Residential Health Standards: Is Your Home Safe for You to Live In?


Your home should be a safe haven where your family can be healthy and protected from harm. Young children can spend up to 90 percent of their time indoors so you want your home to be the healthiest that it can possibly be. This checklist can help you determine if your home is safe and provide you with tips on what to do to make it healthier.

Dangers of Lead Paint

If your home was built before 1978, it is possible there is lead paint under layers of fresh paint on your walls or windows. During renovations, lead dust can be stirred up or lead paint could be exposed if something chips a wall. Lead paint can cause learning disabilities and developmental delays in children. Always use a contractor who is certified to remove lead materials. You can also contact the National Lead Information Center to get information on inspectors who can check for lead in your home. Although there are home tests available, the Environmental Protection Agency says that those are not reliable.

Asbestos in Your Home

Although its use inside the home has diminished significantly, asbestos may still be found in homes built prior to 1975. Blown-in attic insulation, vinyl floor tiles, plaster and other common household materials at one time contained asbestos. In most cases, items that contain asbestos inside your home will not present a problem as long as they are in good condition. However, if something that contains asbestos is damaged or if a home renovation leads to sawing or sanding of a product that contains asbestos, the fibers released cause a significant health hazard. The biggest concern with asbestos is that it can cause cancer, but it can also cause laryngitis, asthma, and damage to a person’s immune system. If your home was built prior to 1975, always use a contractor, like Mendelssohn Construction, who is licensed for asbestos removal to be sure that any materials that could contain asbestos are handled properly.

Harsh Cleaning Products

We want our home to be as clean as possible and this means using scents, soaps, detergents and polishes manufactured to keep our home sparkling. However, some of these chemicals can be very harmful to your family. We all know to keep harsh chemicals in a safe place so children cannot ingest them or spill them where they can cause burns and other injuries, but the fact is that some chemicals may actually be harmful when you use them properly. Fragrances added to some commercial products can lead to respiratory irritation, headache or asthma attacks in those who are sensitive. Some cleaners contain sudsing agents like diethanolamine and triethanolamine. When these substances come in contact with nitrates that are sometimes included in other commercial products, they can produce carcinogenic nitrosamines which can penetrate the skin. Whenever possible, use natural cleaners like bleach, ammonia or white vinegar or choose organic commercial products, making sure to read the label carefully to be sure there are no hidden chemicals.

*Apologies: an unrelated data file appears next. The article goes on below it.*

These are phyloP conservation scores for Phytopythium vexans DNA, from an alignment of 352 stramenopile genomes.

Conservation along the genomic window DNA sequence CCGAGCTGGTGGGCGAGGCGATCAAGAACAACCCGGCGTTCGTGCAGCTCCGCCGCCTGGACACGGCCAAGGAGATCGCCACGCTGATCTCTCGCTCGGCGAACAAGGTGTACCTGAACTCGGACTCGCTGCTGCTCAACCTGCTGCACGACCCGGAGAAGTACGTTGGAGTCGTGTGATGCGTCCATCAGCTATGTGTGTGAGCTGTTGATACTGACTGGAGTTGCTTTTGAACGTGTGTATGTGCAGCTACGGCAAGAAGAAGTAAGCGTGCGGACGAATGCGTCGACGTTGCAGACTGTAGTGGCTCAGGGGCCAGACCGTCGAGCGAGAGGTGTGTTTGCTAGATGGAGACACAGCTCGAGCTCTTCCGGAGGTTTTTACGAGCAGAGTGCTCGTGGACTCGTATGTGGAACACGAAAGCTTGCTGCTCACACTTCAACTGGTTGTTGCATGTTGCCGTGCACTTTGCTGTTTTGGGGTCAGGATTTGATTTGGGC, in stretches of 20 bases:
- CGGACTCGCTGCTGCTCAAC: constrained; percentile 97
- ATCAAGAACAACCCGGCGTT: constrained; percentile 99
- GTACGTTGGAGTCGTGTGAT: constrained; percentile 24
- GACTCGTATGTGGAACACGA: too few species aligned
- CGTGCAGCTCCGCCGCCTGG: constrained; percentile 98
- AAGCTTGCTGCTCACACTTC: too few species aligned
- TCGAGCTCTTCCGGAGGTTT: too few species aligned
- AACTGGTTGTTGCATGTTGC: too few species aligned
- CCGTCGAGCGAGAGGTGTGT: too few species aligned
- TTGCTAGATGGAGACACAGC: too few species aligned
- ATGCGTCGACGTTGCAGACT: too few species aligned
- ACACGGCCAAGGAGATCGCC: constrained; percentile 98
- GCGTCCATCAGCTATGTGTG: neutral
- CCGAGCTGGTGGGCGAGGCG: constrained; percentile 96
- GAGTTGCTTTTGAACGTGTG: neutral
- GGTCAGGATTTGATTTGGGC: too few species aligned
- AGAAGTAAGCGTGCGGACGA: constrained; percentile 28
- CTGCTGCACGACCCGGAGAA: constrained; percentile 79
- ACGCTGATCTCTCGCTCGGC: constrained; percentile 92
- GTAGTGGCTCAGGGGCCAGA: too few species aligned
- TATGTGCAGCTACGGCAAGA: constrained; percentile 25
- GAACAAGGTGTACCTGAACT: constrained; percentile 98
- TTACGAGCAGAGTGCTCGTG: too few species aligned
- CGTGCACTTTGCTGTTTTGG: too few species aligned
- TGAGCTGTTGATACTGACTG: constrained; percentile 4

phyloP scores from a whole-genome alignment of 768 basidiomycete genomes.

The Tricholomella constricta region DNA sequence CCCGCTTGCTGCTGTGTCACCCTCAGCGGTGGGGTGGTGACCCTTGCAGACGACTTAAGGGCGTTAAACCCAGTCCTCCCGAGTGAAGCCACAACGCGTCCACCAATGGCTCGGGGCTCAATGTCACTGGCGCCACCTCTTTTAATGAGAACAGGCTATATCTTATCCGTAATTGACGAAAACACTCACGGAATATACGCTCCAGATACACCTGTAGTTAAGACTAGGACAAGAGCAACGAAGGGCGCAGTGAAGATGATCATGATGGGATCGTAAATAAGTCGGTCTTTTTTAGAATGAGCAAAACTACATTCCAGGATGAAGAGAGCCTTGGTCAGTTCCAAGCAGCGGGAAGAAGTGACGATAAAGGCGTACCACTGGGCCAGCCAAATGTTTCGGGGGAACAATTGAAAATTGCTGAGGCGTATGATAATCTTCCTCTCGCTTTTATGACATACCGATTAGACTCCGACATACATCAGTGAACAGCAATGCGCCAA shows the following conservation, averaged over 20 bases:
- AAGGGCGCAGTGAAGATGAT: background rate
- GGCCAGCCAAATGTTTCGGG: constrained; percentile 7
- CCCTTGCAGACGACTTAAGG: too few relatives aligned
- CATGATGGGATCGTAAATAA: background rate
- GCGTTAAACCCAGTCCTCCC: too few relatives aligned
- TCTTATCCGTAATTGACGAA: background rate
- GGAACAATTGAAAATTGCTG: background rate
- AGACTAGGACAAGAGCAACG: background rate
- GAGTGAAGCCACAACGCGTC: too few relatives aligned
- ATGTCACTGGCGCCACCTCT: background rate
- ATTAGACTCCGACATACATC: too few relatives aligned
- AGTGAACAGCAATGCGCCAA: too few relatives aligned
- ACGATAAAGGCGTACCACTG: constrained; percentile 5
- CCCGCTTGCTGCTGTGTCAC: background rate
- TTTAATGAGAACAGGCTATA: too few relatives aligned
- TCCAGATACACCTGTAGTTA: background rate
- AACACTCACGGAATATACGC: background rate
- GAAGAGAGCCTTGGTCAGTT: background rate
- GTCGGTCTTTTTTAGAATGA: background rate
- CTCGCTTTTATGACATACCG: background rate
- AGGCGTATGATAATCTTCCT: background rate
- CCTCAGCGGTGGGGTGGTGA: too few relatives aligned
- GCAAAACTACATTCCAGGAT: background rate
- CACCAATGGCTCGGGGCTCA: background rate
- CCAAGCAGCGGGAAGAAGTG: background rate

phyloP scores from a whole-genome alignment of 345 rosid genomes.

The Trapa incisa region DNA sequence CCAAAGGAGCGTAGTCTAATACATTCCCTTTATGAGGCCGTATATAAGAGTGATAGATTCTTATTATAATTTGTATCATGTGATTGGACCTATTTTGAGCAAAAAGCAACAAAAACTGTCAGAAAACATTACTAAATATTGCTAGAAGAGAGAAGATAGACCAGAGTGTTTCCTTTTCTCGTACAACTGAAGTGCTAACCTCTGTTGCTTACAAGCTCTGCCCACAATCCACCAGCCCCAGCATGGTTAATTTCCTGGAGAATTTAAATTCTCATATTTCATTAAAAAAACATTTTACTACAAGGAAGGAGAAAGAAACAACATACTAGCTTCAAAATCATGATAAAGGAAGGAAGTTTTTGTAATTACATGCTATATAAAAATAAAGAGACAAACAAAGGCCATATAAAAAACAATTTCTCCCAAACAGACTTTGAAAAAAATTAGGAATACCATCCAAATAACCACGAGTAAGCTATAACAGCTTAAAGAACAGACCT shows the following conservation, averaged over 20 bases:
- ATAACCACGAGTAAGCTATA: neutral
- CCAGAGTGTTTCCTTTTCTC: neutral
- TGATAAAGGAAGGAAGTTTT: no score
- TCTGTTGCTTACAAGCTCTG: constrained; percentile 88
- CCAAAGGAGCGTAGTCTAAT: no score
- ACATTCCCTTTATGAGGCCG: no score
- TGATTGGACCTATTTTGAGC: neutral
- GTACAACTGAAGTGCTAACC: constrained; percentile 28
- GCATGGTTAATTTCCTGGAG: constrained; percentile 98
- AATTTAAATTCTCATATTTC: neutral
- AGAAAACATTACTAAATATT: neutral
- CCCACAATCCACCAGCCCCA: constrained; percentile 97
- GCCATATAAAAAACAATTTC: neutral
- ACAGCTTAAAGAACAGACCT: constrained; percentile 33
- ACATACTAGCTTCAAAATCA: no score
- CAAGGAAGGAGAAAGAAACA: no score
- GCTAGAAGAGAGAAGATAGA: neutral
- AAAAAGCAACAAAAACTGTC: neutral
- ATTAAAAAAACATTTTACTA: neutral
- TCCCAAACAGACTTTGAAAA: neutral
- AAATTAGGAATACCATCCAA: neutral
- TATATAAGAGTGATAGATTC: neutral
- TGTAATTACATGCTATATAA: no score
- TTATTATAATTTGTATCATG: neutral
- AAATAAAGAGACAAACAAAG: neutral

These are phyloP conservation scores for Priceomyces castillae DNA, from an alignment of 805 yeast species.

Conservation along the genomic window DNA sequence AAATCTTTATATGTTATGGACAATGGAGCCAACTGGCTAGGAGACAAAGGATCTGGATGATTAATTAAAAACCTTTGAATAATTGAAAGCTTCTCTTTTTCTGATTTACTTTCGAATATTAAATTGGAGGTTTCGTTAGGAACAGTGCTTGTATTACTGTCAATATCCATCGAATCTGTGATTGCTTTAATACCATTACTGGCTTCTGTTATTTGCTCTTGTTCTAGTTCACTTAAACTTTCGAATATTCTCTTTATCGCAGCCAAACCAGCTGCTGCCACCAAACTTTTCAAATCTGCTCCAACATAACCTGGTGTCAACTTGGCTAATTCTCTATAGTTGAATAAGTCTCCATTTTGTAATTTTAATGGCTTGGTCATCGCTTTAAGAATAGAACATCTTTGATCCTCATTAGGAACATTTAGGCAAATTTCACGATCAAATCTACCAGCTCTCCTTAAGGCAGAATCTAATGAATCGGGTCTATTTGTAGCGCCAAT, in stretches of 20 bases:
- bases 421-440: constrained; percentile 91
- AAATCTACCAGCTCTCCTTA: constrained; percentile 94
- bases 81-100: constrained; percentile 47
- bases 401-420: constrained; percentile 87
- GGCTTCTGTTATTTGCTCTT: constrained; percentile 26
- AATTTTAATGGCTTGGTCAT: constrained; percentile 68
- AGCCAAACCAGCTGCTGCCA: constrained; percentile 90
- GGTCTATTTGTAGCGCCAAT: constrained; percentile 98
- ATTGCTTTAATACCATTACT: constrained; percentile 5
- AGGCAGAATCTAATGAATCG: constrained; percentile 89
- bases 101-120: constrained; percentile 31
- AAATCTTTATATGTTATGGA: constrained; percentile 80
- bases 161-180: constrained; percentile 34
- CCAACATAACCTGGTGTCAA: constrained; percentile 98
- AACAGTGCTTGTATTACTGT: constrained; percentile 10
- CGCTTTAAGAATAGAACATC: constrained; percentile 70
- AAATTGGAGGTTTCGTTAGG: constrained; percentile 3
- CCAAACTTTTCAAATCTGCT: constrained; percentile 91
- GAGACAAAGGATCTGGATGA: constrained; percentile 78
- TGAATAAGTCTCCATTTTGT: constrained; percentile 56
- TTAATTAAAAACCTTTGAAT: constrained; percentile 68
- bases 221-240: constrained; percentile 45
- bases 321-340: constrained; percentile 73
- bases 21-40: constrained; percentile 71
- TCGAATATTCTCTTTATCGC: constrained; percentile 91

Don’t Hesitate to Act

You may think that it’s a waste of time to try and find out whether or not there is any lead paint or asbestos in your home or to check to see if you’re using the right cleaning products or not. However, doing so can prevent possible health issues and, even, save lives. After all, cancer has been known to be caused by lead paint and asbestos. If you could prevent that, why wouldn’t you? To help you act on this fast, schedule a day within the next month where you can have professionals come and check your place out and then make the necessary appointments to get that done. By scheduling such a day ahead of time, it’ll help you to not put it off for too long and to ensure that nothing else can cloud up your calendar either. If the rest of your household doesn’t understand the importance of doing this, research some facts about how their health can be impacted and show them. Hopefully, they’ll understand the seriousness of the issue and be on board with getting the inspections done as well as any necessary changes that may need to happen if you do end up finding out that your home has such harmful things in it.

Keeping your home healthy is an important step to keeping you, your family and whoever else may live with you safe. After all, these simple steps can help prevent illness from happening and, therefore, save lives.

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